or taking work home.                                               the form of emotional support, which refers to non-tangible
                                                                     assistance such as talking over a problem with a worker,
• shift rosters that are unpredictable and/or affect amount
                                                                     providing positive feedback/encouragement or informally
  and quality of sleep, or make it difficult to balance work
                                                                     congratulating a member of a team for a job well done.
  and family life.
Overview of work-related stress
Support provided by peers and supervisors can ‘cushion’ the
   stress responses people might otherwise experience where their
                                                                                                                            7. Poorly managed change
   jobs are demanding and they feel that they are not in control.                                                           This risk factor refers to how organisational change (large or
   This gives them greater coping resources in times of high work                                                           small) is managed and communicated in the organisation.
   demand.                                                                                                                  Change can be related to alterations in individual work
                                                                                                                            conditions such as a change of role or shift roster or the
                                                                                                                            introduction of new technology, or can be related to work-
   4. Lack of role clarity                                                                                                  team or organisational level changes such as mergers,
   Role confusion arises when workers do not have clarity                                                                   acquisitions, restructures or downsizing. Poor management
   regarding their work objectives and key accountabilities, their                                                          of this process can lead to workers feeling anxious and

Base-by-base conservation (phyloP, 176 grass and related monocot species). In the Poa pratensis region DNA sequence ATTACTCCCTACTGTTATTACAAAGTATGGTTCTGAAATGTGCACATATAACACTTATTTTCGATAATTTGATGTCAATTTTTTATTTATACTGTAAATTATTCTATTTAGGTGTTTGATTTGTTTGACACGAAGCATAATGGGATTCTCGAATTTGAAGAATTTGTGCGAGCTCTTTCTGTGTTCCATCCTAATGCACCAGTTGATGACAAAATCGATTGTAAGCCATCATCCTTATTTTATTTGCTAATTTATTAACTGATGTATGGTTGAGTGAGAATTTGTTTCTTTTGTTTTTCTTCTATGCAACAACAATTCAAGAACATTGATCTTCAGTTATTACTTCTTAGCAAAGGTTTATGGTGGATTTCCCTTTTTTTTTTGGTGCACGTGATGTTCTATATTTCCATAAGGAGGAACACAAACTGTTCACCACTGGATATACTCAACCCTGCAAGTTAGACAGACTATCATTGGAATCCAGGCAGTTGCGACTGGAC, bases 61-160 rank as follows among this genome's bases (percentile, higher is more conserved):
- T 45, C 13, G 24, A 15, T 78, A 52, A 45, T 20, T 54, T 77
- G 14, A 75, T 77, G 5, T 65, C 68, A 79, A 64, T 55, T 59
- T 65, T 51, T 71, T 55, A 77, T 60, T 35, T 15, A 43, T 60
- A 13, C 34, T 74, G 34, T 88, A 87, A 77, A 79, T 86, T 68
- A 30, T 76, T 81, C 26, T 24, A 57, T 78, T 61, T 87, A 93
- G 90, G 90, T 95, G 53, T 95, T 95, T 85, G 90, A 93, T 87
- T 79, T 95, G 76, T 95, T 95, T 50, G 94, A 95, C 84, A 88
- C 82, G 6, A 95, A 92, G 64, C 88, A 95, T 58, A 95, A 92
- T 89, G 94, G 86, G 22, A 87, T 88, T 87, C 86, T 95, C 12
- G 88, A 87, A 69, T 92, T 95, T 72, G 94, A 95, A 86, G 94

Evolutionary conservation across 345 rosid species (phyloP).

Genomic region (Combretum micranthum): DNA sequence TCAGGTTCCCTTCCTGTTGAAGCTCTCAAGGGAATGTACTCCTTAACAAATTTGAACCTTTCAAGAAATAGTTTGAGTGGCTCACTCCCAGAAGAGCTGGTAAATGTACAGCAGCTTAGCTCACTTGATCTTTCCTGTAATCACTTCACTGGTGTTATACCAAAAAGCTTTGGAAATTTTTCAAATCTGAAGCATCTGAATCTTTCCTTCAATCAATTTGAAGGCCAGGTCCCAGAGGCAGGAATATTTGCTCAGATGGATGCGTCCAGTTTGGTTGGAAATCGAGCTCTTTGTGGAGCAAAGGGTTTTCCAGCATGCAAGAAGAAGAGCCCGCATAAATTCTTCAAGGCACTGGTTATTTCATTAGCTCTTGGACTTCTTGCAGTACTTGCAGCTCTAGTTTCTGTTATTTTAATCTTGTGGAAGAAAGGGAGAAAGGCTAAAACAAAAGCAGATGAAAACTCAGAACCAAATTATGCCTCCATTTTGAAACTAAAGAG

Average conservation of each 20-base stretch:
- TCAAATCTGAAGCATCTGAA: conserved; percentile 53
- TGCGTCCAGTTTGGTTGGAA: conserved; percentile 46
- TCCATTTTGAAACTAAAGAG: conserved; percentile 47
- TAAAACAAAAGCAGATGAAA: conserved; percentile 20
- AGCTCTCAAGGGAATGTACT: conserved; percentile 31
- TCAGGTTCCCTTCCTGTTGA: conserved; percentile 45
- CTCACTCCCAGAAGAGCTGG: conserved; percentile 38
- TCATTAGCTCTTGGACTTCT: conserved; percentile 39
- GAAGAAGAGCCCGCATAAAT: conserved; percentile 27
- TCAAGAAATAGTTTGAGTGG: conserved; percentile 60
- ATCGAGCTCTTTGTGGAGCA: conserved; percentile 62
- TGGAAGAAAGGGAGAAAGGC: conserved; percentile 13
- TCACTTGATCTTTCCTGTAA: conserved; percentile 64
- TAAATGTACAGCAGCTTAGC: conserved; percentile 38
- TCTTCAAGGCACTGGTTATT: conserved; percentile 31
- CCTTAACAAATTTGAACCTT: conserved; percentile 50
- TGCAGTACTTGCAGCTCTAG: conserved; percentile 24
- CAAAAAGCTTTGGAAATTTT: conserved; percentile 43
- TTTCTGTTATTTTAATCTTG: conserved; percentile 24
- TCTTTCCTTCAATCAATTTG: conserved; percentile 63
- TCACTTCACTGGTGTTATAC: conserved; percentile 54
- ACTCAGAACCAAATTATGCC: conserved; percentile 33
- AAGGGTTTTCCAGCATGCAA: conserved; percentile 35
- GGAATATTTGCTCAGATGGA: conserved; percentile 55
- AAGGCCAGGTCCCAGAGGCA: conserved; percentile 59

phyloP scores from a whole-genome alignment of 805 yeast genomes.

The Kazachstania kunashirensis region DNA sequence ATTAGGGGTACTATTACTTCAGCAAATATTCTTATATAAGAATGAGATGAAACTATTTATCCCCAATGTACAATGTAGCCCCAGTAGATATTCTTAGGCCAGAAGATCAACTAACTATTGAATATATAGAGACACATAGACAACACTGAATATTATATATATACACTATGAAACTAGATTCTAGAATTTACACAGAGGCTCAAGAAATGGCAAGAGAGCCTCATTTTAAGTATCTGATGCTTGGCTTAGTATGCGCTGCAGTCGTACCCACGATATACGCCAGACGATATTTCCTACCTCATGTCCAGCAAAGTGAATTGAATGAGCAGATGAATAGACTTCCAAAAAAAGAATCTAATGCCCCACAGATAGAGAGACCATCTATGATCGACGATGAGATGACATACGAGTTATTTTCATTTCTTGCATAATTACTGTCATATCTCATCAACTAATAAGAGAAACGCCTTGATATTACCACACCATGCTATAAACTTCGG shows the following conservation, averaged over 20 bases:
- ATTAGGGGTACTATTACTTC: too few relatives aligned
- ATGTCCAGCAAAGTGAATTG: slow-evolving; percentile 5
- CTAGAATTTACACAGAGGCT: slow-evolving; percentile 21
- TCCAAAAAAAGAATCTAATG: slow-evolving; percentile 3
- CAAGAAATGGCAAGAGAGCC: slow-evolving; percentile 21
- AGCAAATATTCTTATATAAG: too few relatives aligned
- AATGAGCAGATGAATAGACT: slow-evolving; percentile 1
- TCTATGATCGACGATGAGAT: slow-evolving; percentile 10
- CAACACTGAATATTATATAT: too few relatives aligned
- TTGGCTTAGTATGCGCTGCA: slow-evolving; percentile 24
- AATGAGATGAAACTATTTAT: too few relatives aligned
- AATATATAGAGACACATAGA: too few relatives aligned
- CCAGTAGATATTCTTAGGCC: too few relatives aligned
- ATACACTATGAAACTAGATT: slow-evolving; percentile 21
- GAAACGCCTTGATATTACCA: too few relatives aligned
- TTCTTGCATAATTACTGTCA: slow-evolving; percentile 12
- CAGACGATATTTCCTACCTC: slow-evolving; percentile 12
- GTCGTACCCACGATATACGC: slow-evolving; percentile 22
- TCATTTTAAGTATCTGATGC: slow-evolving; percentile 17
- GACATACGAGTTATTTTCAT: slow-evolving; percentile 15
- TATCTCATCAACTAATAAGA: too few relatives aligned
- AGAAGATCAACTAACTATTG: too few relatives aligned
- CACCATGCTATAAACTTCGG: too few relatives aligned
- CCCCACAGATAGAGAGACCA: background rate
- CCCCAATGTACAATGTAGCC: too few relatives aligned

co-workers’ expectations of them and the overall scope and                                                               uncertain about aspects of their work or employment status.
   responsibilities of their job. A wide range of situations can                                                            Communicating what the organisation wants to achieve
   create confusion, for instance beginning a new job or starting                                                           through the change and involving and supporting workers
   in a new organisation, a transfer, a new supervisor or manager                                                           throughout the process is crucial.
   or a change in the structure of a work unit.

   Role conflict occurs when a worker is required to perform                                                                8. Organisational justice
   a role that conflicts with their values or when they are torn                                                            Organisational justice refers to perceptions of fairness about
   between incompatible job demands. The greater the role                                                                   work procedures and how they are enacted. Procedural fairness
   conflict, the higher the likelihood of a worker experiencing                                                             generally relates to how procedures are implemented within
   work-related stress.                                                                                                     the organisation. For example, procedures are regarded as fair
                                                                                                                            when they are unbiased, consistently applied, use accurate
   The risk of work-related stress can be reduced by ensuring                                                               information and are open to appeal processes.